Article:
Iranian photographer with a critical gaze

Art Nilanjan Hajra
Reading Corner
Iranian photographer
Shadi Ghadirian

Iranian photographer Shadi Ghadirian looks at the world of women critically, and she looks deep. At 46 she has in her hat feathers of numerous international exhibitions. She photographs either human beings or objects in relation to human beings. And central to her photography is the everyday pulls and pressures that women across the world face as they endeavour to balance between their traditional household roles and the demands of modernity.

Into the world of photography 

Shadi was born in Tehran in 1974. Immediately after completing her high school level studies, she decided to become a full-fledged photographer. Hence, she studied graduated in photography from Tehran’s Azad University. Besides carrying out independent photographic assignments, the noted Iranian photographer also currently works in Tehran’s Museum of Photography.

In an interview, Shadi explained how a very personal experience flashed the central theme of her photography in her mind. In 2000 just before her marriage, her parents went on a shopping spree for soon-to-be wife Shadi. They purchased for her loads of articles that they thought would help her perform in her new avatar as a wife. “At this point,” said Shadi in the interview, “It dawned upon me that I now have new responsibilities. It’s weird that a woman, whether a doctor, a lawyer or a teacher, has to fulfill daily traditional roles and responsibilities, even though we may not be inclined to perform them. I wanted to do something about this, and the idea came to me one day…” Thus began her journey into the kind of photography, which has earned her kudos from around the world.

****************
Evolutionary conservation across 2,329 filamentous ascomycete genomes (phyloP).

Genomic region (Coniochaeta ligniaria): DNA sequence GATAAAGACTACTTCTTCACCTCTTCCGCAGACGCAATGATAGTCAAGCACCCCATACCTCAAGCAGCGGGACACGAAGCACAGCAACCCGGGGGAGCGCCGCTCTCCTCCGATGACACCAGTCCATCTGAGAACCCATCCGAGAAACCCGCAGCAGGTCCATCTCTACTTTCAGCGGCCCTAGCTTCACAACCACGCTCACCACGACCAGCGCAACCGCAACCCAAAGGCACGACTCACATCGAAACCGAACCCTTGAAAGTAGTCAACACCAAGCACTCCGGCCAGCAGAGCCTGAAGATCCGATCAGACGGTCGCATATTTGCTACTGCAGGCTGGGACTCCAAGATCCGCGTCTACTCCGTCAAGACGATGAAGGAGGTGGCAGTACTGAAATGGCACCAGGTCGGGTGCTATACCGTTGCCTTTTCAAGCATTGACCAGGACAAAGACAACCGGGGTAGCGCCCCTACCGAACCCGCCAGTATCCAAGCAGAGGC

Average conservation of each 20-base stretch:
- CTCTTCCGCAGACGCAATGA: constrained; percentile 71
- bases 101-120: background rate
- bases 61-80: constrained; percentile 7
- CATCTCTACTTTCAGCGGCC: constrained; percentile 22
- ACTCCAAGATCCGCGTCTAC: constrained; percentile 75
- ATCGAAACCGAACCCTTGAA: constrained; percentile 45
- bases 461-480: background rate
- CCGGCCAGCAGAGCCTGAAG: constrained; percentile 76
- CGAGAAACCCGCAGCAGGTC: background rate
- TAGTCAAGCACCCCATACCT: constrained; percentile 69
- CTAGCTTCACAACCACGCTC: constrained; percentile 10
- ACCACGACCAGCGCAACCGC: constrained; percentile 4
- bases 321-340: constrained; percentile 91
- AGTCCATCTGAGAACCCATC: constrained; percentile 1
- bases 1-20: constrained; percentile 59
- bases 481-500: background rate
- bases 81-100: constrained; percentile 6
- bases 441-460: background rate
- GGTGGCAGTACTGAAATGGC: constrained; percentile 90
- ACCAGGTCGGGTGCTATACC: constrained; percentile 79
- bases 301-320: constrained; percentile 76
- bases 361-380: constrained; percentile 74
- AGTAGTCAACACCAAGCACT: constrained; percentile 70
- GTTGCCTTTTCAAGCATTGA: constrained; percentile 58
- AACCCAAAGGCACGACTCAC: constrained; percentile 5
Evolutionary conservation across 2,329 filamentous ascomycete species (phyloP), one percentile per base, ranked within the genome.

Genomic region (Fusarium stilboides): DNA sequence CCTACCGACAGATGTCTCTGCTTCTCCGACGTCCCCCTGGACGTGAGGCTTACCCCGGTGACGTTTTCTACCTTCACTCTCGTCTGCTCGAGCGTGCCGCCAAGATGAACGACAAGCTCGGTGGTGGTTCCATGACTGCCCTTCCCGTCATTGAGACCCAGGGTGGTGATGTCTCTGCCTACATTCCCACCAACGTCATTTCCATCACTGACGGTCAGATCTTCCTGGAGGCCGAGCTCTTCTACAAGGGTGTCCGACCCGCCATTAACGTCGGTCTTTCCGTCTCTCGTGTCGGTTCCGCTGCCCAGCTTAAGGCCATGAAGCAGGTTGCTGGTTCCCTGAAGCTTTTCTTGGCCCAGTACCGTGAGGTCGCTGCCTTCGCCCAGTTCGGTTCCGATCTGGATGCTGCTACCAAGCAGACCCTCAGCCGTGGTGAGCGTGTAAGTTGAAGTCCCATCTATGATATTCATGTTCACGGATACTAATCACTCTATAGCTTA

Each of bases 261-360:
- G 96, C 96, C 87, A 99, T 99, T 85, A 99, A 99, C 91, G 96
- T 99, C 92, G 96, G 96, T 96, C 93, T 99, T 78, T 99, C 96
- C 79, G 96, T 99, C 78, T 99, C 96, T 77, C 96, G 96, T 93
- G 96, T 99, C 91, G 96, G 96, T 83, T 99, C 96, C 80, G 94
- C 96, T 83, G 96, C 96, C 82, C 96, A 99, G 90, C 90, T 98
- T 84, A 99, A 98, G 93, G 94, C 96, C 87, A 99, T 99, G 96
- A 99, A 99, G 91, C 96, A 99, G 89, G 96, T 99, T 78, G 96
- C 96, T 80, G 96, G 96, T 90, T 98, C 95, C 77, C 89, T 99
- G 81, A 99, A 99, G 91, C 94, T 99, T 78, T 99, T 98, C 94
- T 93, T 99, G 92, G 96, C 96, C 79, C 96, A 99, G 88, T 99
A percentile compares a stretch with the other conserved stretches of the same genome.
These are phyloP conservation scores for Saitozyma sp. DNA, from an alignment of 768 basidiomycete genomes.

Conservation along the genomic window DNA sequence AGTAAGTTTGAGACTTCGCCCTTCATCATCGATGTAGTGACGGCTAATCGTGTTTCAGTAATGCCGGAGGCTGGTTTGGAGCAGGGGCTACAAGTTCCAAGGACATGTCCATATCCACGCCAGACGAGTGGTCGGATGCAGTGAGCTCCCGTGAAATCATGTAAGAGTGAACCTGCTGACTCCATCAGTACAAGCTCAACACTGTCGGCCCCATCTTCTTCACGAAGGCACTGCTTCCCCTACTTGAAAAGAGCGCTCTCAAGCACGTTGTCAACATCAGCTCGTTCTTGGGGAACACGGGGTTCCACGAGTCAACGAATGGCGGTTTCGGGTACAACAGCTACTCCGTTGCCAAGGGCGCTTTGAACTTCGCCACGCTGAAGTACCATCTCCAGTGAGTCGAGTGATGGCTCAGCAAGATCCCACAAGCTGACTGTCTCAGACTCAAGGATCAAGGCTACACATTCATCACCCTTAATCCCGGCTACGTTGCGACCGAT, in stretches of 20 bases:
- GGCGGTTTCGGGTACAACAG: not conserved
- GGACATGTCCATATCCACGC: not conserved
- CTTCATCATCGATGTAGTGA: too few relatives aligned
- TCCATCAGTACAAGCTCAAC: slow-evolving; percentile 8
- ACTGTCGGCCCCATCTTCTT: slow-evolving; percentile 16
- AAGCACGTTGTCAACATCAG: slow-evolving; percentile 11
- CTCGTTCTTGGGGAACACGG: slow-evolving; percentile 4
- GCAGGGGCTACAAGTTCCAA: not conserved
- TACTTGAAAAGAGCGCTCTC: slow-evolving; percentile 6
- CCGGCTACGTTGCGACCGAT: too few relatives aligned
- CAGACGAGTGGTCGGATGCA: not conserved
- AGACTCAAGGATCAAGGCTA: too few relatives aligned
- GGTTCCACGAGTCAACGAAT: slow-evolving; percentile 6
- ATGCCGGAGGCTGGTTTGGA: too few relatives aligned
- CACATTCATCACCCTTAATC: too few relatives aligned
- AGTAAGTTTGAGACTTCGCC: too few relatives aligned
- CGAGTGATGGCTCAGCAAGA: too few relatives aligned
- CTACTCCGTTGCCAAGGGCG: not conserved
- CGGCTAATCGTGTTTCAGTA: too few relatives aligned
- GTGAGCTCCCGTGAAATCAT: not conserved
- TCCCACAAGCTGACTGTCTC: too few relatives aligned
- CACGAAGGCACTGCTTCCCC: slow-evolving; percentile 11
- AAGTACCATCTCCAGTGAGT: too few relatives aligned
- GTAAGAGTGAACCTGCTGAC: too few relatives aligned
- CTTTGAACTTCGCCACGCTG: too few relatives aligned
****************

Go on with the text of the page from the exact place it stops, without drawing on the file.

Iranian photographer Shadi’s projects 

Beginning in 1998 with a series, titled, Qajar, the Iranian photographer has created a number of photographic series so far. Among them are Like Every Day (2001), Be Colourful (2002), West by East (2004), Cntrl+Alt_Del (2006), Nil, Nil (2008), White Square (2009), and Miss Butterfly (2011).

Her second series Like Every Day, immediately brought her international recognition, with its oblique comments on society’s shackles on women. Here she photographed a number of full-body women’s dresses with utensils stuck in a place of their faces on them where the face might have been. She uses pretty much everything that women use in kitchens: cups, bowls, pans, graters, gloves, kettles, and what not! The intricately printed fabric of the dress materials used, perhaps representing complex personalities and emotions of women contrast with the plain brusqueness of the utensils. That is where, the Iranian photographer feels, lie the pulls and pressures in the life of women.

Shadi’s Miss Butterfly, apparently follows a children’s tale in black and white photography. But she cleverly weaved into them the idea of being both protected and trapped within the home.

In 2015 Shadi created her first video project tantalizingly titled ‘Too Loud a Silence’. According to her, she created the video out of ‘slices of instants’.

Shadi has exhibited her works across the globe, and many of the Iranian photographer’s pieces are in a permanent exhibition in renowned museums, such as The British Museum and The Victoria and Albert Museum in London, The Smithsonian Museum in Washington DC, the Centre Georges-Pompidou in Paris, the Mumok in Vienna, and the Museum of Contemporary Art in Tehran.


(Written by Author and Translator Nilanjan Hajra)